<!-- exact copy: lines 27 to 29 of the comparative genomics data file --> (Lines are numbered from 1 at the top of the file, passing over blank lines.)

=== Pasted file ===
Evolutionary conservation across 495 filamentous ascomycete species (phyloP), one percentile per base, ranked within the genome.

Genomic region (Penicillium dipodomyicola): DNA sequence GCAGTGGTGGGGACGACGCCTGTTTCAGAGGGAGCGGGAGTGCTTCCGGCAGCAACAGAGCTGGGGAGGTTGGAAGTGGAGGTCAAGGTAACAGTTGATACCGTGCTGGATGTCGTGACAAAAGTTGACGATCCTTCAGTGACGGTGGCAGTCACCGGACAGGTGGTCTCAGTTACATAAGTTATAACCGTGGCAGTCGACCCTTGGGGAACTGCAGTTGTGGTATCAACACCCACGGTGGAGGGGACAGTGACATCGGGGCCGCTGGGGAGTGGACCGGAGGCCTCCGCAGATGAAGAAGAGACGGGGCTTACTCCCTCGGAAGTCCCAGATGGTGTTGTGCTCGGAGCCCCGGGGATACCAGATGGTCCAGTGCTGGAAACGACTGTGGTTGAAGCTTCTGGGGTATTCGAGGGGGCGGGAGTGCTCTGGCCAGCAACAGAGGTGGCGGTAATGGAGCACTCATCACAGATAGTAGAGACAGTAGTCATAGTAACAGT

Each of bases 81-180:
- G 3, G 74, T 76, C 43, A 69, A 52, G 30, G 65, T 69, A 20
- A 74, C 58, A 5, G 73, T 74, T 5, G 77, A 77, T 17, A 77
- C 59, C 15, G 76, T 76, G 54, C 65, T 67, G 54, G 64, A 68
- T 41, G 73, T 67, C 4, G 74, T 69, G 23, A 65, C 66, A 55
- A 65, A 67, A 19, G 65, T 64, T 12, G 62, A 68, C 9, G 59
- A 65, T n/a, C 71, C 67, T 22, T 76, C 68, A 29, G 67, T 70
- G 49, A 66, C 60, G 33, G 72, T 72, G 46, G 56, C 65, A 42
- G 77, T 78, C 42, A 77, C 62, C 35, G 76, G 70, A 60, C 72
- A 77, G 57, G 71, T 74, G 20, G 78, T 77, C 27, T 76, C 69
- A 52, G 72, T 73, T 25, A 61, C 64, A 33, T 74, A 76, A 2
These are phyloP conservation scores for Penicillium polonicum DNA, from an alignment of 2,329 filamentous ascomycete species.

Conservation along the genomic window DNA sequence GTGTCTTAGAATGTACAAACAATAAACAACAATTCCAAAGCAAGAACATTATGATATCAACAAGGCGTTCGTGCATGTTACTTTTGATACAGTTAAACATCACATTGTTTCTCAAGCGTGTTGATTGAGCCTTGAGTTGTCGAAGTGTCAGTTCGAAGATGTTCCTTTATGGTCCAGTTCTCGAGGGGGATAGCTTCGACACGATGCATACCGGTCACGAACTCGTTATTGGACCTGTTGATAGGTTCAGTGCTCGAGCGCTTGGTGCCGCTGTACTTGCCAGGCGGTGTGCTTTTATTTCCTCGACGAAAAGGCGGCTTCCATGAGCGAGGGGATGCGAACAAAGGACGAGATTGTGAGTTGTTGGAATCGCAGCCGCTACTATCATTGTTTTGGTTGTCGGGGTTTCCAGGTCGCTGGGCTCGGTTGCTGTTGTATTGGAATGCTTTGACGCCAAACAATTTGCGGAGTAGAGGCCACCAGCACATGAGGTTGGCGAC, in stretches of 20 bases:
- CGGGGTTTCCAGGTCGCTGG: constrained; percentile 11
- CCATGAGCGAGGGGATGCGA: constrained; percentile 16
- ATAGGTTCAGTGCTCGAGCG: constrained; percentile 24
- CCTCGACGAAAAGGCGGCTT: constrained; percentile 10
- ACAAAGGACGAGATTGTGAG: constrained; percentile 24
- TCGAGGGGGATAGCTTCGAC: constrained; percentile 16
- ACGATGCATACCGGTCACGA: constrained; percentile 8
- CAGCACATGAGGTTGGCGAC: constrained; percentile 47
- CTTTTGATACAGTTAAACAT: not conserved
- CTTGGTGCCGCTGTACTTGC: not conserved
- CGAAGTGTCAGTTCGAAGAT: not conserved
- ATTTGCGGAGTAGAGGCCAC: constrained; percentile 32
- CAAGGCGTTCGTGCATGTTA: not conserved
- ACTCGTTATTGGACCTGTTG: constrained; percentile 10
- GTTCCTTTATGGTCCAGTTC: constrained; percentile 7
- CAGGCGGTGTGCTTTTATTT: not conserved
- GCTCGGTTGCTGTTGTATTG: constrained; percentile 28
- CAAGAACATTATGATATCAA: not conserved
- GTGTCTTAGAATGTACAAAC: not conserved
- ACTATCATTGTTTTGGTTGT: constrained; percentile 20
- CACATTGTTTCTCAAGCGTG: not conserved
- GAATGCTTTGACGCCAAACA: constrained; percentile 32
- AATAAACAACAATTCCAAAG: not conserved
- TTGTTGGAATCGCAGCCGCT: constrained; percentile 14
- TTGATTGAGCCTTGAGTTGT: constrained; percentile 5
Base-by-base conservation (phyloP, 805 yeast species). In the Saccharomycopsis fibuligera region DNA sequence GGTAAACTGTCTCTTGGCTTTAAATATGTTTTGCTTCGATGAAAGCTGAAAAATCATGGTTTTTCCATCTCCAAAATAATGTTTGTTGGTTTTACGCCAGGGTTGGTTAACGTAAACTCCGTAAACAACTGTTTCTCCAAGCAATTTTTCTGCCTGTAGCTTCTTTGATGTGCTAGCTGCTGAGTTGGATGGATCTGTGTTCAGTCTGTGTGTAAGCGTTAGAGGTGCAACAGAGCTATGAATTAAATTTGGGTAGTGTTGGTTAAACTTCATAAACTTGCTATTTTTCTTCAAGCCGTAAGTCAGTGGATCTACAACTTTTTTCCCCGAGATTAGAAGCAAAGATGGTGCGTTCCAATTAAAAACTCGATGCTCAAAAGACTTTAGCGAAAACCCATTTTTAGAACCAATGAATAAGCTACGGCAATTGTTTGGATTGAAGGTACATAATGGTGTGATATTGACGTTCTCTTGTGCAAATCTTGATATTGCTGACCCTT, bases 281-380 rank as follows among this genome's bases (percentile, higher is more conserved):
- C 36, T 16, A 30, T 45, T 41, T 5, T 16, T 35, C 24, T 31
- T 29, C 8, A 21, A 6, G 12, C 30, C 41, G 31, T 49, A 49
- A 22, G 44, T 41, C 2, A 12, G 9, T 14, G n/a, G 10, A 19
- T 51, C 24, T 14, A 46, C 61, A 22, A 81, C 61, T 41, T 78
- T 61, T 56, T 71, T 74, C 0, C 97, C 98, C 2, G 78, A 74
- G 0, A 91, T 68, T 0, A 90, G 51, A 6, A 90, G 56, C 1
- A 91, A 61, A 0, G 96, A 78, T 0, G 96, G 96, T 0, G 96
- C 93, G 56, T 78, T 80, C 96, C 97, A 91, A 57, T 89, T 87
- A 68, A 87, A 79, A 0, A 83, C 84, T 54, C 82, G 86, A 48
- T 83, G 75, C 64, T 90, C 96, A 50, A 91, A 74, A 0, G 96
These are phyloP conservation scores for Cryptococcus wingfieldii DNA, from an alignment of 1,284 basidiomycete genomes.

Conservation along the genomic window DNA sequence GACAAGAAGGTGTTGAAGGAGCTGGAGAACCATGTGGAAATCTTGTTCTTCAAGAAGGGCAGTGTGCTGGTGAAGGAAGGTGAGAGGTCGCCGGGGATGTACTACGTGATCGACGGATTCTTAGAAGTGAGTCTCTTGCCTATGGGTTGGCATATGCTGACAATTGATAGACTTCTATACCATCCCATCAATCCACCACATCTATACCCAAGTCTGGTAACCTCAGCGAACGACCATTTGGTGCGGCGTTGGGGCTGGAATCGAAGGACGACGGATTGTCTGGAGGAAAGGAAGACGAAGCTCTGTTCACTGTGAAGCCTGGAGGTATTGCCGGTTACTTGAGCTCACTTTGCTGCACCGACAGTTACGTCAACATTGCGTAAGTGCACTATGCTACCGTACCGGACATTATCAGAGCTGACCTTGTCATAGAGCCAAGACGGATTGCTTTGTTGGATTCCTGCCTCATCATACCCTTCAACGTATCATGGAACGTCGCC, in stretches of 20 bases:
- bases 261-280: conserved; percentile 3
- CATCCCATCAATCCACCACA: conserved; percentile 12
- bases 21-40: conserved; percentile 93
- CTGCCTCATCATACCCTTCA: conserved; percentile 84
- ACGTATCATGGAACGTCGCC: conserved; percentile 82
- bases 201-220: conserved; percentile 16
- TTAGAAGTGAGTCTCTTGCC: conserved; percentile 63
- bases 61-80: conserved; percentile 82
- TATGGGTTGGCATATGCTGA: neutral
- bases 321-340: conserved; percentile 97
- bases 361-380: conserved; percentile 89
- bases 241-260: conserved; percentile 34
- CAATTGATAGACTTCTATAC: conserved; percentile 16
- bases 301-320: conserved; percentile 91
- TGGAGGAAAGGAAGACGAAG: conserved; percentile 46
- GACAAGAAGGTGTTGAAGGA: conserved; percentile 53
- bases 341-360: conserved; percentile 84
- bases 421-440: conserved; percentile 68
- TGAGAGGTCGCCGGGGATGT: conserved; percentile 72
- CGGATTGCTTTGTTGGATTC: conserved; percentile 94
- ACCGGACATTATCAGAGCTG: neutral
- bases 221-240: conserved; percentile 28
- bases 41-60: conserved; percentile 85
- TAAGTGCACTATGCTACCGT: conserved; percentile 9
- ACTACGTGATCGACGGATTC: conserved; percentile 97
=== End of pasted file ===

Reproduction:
- ATTTGCGGAGTAGAGGCCAC: constrained; percentile 32
- CAAGGCGTTCGTGCATGTTA: not conserved
- ACTCGTTATTGGACCTGTTG: constrained; percentile 10